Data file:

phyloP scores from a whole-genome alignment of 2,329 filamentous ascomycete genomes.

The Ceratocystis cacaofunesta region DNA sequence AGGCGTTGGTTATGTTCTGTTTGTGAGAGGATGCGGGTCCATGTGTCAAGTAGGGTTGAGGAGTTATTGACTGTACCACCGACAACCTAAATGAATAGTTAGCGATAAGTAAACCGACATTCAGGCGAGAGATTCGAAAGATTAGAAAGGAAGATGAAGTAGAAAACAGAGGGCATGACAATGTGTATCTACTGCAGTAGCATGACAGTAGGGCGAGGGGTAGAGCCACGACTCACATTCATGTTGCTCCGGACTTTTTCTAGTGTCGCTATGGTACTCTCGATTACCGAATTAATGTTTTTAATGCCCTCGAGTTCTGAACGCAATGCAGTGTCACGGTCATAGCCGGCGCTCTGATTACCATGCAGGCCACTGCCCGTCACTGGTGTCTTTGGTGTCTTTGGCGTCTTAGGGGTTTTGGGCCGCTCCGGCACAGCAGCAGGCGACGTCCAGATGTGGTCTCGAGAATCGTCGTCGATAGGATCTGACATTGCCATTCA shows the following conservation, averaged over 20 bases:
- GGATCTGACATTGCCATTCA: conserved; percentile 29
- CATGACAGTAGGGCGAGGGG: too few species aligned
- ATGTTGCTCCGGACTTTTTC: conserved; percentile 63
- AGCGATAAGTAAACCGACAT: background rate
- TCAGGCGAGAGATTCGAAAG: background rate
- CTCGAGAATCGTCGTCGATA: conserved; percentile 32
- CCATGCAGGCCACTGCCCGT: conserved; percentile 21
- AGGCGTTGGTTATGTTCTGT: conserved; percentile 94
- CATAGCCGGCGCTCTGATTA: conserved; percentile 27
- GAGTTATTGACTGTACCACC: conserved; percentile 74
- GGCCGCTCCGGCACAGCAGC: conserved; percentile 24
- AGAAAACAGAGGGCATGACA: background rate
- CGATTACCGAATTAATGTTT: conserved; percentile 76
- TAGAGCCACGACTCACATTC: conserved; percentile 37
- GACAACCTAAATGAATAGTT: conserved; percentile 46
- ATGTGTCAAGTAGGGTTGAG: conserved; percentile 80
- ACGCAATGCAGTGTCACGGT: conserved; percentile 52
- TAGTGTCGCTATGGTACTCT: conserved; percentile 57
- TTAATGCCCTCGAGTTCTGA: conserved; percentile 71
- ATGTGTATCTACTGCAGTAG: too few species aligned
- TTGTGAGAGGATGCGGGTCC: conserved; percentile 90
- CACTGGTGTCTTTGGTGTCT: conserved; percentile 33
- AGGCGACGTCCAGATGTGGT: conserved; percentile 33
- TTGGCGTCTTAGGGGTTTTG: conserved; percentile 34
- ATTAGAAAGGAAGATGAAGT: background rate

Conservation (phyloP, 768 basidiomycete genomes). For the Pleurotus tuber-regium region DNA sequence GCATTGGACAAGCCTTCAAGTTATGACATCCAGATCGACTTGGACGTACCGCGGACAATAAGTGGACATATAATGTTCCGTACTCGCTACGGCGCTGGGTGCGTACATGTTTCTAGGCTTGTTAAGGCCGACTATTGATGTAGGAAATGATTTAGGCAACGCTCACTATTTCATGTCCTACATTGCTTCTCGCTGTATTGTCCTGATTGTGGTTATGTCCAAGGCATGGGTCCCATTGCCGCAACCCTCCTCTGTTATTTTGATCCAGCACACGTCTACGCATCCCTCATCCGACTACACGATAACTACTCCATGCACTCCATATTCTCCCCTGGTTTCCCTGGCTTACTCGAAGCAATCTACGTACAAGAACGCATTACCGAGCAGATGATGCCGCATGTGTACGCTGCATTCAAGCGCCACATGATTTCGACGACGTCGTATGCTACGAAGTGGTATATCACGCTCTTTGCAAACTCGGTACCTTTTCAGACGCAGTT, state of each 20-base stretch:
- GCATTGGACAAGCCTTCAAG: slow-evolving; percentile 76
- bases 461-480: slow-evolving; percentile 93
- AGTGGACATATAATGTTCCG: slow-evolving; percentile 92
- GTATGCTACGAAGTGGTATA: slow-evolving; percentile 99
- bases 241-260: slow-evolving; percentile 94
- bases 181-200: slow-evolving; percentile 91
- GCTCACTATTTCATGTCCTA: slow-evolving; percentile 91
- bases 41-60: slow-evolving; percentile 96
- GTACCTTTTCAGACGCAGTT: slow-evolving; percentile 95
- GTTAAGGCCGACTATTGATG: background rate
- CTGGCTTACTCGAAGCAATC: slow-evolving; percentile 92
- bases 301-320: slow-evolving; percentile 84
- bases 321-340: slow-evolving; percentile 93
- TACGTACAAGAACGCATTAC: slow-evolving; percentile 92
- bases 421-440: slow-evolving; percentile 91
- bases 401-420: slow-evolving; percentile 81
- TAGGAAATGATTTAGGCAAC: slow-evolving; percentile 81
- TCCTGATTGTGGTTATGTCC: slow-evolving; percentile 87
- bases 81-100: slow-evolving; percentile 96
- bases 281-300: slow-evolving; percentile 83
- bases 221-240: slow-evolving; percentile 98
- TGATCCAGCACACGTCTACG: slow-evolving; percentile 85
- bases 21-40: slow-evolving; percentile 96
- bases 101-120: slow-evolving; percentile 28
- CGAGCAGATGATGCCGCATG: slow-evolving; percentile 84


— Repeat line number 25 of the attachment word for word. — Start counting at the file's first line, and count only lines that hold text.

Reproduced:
- AGGCGACGTCCAGATGTGGT: conserved; percentile 33